Blunt reality is that third-string players can prove to be the third rail of sports. In a big moment, the ball seems to seek out that less-experienced, less- established fellow, and his team gets an unpleasant shock.
Ramiro Peña, a 25-year-old Mexican in his third major-league season, filled in at shortstop for the Yankees Sunday because Eduardo Nuñez felt tightness in his right hamstring Saturday and was given the day off. Nuñez, of course, had gone 7-for-8 with four extra-base hits in the first two games against the Mets and has been holding down the position rather nicely while Derek Jeter rehabilitates a strained calf.
Sure enough, with two outs in the bottom of the 10th and runners on first and second in a game tied at 2, a chopper by Daniel Murphy sought out Peña.
An inning earlier, with a runner on second, Peña had let Ruben Tejada's two-out grounder shoot through his legs. If it hadn't been for leftfielder Brett Gardner's throw to catcher Russell Martin that cut down Lucas Duda at the plate, the Mets would have walked off with a 3-2 win right there.
Instead, Peña suffered the indignity of a second error in the 10th, bobbling and then dropping Murphy's two-out ground ball to load the bases and keep the inning alive. The next batter, Jason Bay, delivered the winning single.
"I tried to make a play, but I got in between [hops]," Peña said of the second flub. "It's tough, man. It's tough when you lose. A really bad feeling. But I have to let it go. I don't want to think about it too much. It's weird for me to make two errors, and it's happened again so quick."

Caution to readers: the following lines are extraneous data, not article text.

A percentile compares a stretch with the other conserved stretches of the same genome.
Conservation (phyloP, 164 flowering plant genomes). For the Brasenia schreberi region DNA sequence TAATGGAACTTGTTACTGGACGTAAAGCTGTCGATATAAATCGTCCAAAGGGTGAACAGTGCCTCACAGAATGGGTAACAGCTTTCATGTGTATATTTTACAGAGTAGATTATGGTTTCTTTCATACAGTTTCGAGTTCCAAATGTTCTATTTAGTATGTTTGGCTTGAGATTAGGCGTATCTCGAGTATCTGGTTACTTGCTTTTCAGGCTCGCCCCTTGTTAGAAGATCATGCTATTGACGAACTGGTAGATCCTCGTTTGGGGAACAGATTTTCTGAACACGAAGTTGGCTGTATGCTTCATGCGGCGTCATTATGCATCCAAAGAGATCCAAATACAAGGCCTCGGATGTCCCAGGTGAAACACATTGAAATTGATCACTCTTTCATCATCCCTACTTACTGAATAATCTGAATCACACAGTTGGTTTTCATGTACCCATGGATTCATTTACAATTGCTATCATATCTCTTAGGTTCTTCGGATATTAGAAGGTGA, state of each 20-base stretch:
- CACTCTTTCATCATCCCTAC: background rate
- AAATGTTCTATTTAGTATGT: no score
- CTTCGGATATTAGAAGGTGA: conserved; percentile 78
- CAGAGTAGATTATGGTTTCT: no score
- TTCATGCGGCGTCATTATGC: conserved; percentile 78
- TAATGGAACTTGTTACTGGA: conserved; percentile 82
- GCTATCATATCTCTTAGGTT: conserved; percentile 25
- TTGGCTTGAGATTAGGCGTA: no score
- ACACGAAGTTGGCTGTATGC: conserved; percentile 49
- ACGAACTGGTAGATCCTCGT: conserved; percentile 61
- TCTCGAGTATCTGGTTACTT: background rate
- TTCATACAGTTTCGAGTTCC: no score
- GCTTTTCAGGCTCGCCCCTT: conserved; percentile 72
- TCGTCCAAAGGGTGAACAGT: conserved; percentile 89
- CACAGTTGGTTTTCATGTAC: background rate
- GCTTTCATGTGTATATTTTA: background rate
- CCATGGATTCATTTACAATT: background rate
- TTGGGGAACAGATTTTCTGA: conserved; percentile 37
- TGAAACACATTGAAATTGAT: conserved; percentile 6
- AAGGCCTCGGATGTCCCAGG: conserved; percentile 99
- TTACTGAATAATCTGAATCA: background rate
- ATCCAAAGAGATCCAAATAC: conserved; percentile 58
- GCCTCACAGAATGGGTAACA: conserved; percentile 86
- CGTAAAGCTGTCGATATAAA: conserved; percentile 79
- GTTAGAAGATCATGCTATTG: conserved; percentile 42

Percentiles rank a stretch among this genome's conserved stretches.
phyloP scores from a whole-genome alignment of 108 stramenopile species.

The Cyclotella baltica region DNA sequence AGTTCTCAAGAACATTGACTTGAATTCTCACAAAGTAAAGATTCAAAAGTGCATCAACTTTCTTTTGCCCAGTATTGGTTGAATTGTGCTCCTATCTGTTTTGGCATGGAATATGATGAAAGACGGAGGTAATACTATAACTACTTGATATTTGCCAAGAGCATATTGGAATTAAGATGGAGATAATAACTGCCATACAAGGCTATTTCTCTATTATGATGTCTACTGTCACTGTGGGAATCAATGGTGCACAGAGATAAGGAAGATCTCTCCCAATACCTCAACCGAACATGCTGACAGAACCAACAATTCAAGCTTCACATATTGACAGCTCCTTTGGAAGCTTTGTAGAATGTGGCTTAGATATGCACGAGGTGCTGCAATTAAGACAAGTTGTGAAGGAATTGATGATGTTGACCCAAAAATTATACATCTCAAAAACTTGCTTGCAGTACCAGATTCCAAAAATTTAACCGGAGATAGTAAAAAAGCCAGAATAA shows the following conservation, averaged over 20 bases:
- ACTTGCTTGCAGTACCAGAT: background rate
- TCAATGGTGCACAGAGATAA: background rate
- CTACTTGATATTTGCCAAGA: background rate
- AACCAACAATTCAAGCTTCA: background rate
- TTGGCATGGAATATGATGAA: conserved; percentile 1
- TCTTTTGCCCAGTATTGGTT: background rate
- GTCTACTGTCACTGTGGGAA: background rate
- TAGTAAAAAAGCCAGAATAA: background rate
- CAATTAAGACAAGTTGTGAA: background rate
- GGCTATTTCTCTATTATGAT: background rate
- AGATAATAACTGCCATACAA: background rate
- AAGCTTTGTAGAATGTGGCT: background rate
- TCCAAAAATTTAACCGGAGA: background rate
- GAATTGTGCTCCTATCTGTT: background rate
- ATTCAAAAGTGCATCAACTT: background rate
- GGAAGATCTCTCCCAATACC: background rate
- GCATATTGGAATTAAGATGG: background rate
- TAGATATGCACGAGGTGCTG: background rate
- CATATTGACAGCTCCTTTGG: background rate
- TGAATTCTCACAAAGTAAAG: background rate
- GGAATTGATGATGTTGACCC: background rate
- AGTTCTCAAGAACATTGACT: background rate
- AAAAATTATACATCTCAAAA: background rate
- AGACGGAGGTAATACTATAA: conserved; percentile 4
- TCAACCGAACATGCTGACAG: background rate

He was referring to his three-error game two weeks ago in Cincinnati while filling in for Alex Rodriguez at third base. That was the most committed by a Yankee in a nine-inning game since May 2007.
Perhaps Peña would find reassurance in the knowledge that those 2007 errors were made by Robinson Cano, who Sunday was named to his second consecutive All-Star team.
Also, because life has mostly been a holiday for the Yankees lately -- Sunday's loss was their first in eight games and only their 13th in their last 43 -- Peña's teammates found it easy to be understanding.
"It was a tough play," Cano said. "He's a guy who always makes great plays for us. We're human."
Gardner said of Peña's second error, "To be honest, I don't know if he'd have been able to make the play, anyway" had he fielded the ball cleanly. "That's part of the game."
That, and the fact that the usually untouchable Mariano Rivera surrendered a two-out walk and consecutive singles that allowed the Mets to tie the score in the ninth. "Things happen," Rivera said. "You move on."
For once, the Yankees were short on stops.